TEN. Americans obsess over the number. We compile top 10 lists; you need 10 yards to get a first down; and in 1979, Bo Derek starred in a movie about physical perfection with the appropriate title 10. Only the Spinal Tap guys worried about turning it up to 11, but we were all in on the joke: Nothing’s better than reaching 10.
When it comes to largemouth bass, that same number plays an outsize role. The bass is the most American gamefish of all, and a 10-pounder is the undisputed benchmark. “I’ve caught a lot of 7- to 9-pound bass, and you can usually get them on the patterns that catch 3- to 5-pound fish,” Texas bass pro Keith Combs told me. “But at 10 pounds, something changes.”
I talked with some of the greatest big-bass anglers in the U.S. about their strategies, secrets, and favorite locations for catching 10-pound bass. Depending on where you live, a 10-pounder may not be an option—but don’t let that stop you from reading, because these tips will still help you catch the biggest bass of your life.
Whether you catch a flight to chase your 10, or just want to connect with the biggest bass in your local pond, these five tactics are your best bet in spring and summer
TACTIC NO. 1: DREDGE THE WAITING ROOM
Guide Clark Reehm says that on every east Texas trophy factory, the smaller males go up and cruise the shallows during the prespawn, but big females typically hold back and stage where they’re prime pickings for a Carolina rig. This rig can cover water quickly while still presenting a natural profile. The key is targeting the right depth.
Stick in the Middle
Big girls holding in wintertime haunts 20 feet down or deeper are often lethargic, and although they may eventually slide into ankle-deep water to lay their eggs, your best bet for prespawn sows willing to feed is in midrange depths of 8 to 12 feet.
Hit the Hard Stuff
Bass eggs adhere to hard surfaces, whether that’s rock or wood. With that in mind, Reehm works secondary points made of clay. “We don’t have a lot of rock in east Texas,” he says. “So clay is our hard-bottom substance.” With a decent graph, you can pinpoint the hard bottom and target that exclusively.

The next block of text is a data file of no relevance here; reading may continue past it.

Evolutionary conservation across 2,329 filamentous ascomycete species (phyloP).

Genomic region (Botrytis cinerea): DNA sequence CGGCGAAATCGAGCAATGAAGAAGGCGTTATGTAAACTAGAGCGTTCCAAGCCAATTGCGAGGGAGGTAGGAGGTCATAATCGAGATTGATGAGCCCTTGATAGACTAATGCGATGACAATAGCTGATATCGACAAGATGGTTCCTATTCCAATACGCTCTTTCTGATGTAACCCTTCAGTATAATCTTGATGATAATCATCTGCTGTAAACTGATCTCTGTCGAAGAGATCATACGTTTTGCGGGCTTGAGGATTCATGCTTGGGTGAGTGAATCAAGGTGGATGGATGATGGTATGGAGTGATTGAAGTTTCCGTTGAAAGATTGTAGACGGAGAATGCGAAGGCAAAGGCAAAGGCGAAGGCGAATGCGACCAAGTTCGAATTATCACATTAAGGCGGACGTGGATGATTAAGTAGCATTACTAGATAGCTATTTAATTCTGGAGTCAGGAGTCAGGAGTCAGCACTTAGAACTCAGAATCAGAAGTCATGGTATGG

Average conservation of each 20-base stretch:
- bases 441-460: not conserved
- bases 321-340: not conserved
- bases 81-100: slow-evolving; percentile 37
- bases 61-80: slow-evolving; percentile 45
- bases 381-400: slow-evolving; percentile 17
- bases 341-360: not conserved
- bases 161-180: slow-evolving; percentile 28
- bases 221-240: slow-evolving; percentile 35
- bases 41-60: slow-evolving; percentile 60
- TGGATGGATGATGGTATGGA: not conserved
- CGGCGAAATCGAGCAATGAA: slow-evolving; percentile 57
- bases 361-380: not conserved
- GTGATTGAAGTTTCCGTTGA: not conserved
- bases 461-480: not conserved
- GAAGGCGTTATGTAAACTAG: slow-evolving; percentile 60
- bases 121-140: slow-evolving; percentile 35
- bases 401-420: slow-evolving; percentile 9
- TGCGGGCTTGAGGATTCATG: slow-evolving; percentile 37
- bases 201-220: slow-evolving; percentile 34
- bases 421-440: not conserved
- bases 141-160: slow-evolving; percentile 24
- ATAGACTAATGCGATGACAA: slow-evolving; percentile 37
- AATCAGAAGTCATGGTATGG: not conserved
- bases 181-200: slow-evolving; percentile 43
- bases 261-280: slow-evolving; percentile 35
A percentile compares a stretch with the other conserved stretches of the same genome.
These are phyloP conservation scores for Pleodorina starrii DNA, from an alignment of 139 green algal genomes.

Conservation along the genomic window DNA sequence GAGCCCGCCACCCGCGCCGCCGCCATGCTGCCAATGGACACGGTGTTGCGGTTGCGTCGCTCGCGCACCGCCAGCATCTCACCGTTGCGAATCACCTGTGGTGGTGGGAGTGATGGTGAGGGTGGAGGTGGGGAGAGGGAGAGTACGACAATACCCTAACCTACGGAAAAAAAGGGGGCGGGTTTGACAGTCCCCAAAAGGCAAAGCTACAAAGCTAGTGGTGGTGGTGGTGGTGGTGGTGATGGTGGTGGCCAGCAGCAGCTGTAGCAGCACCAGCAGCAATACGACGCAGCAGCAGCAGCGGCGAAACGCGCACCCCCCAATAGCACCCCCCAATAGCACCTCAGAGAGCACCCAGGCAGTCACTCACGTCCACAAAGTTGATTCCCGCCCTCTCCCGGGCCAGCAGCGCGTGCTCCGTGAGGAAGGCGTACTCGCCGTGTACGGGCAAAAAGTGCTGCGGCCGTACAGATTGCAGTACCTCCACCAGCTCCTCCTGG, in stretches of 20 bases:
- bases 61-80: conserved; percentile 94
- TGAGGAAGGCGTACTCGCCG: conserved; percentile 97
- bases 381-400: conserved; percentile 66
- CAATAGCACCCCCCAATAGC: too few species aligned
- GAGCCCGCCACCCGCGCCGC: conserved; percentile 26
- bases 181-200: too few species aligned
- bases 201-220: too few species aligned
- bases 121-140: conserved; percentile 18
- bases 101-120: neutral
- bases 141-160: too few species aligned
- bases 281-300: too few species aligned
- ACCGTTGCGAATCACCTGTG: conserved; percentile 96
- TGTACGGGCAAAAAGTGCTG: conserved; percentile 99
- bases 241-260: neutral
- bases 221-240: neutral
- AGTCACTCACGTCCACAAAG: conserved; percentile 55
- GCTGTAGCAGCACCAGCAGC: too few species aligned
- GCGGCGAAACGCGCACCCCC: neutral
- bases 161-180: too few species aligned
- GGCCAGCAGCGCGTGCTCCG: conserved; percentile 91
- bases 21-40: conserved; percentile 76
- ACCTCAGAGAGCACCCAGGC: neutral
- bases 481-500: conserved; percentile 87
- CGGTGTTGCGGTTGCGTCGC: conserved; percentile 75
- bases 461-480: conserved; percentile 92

Where many might use a lizard imitation at the end of the rig, Reehm prefers a watermelon Zoom Brush Hog because it provides more bulk for fish that want the most bang for their bite.
Crawl for Glory
You’ll want to cover water, but resist the urge to take your retrieve into overdrive. “The slower the better, because these fish aren’t there to feed,” Reehm says. “They’re waiting for some catalyst, like an increase in sunlight, to move up shallow to spawn.”
TACTIC NO. 2: FIRE UP THE FILET MIGNON
Mike Bucca of Georgia makes the double-jointed Bull Shad Swimbait in tournament sizes of 5 and 6 inches, but he also makes a 9-inch brush-tailed beast that imitates the local prey perfectly. Cashing in with one means striking at the right time of day in the right kind of water.
Set Your Sights
Bucca says a major benefit to chucking giant swimbaits is that they expand the strike zone, meaning the fish can see and hear them from a long distance, which makes it less important that you cast to a pinpoint location.
Shoot for 50
If he had to choose one particular time to look for big mama, it would be right when the water hits 50 degrees in spring, Bucca says. “The biggest fish in the lake almost always spawn first, so they move up early to feed and get ready. It happens a lot earlier than people think.”
Do Some Wood Work
Many hard-bodied swimbaits have multiple treble hooks, but you can’t hesitate to throw them in the thick stuff. “I concentrate on docks and laydowns at the mouths of spawning flats in spring,” Bucca says. Just be sure to carry a lure retriever.
TACTIC NO. 3: CRANK DOWN ON IT
Crankbaits that hit the bottom in 20 feet of water have flooded the market. “Strike King’s 10XD is the bait that I have most confidence in when I’m hunting big fish,” says bass pro Keith Combs. Putting a lure like that to work, however, means rethinking how you crank.
Get a Beef Stick
A big crank requires a big stick. Combs likes a stout 7-foot 10-inch cranking rod from Power Tackle, but to keep the wobble up, he uses a sensitive, small-diameter 15-pound fluorocarbon.
Follow the Rules
It doesn’t matter whether it’s in Texas or a TVA reservoir; during summer your best bet for cranking up a double-digit bass is to work long points or bars on or near the main lake.
Don’t assume that a deep-diving crank is only good in deep water. Combs will throw his over a shallow point or bar and work it into the depths. “Even in 8 to 15 feet of water, a 10XD will run right.”